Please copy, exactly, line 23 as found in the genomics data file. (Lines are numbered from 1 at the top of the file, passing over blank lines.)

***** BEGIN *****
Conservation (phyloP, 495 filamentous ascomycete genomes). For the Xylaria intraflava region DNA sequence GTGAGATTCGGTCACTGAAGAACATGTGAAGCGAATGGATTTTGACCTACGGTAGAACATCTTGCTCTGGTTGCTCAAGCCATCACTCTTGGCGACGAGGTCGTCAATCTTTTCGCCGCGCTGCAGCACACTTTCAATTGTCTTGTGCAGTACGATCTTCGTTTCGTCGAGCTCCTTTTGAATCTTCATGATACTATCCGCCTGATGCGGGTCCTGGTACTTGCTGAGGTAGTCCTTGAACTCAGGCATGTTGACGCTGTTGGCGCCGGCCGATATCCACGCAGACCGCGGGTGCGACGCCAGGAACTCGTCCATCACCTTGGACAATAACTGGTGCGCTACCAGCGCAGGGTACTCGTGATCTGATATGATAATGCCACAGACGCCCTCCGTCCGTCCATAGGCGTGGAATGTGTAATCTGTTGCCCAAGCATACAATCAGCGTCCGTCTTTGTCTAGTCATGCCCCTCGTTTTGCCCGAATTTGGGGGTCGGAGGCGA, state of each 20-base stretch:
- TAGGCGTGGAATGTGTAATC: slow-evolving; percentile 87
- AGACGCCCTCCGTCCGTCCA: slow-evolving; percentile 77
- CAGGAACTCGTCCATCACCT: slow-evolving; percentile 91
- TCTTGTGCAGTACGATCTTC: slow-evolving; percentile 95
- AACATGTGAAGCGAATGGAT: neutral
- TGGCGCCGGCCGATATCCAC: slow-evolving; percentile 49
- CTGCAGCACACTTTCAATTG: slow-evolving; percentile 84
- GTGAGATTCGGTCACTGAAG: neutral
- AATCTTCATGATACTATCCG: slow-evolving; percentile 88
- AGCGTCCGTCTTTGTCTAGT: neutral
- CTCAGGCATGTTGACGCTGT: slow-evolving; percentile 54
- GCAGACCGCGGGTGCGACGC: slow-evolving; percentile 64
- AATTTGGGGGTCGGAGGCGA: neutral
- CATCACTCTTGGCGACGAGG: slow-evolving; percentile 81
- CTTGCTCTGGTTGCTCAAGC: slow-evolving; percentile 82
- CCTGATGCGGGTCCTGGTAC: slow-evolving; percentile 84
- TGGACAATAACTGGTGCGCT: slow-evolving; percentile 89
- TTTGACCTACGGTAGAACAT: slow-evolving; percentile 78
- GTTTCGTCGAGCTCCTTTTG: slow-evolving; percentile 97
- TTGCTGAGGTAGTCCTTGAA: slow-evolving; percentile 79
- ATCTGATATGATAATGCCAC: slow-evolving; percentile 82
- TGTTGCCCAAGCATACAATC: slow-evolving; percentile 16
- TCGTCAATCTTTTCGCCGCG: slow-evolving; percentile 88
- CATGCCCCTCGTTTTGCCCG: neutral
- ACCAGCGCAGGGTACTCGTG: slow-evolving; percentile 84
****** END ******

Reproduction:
- TGTTGCCCAAGCATACAATC: slow-evolving; percentile 16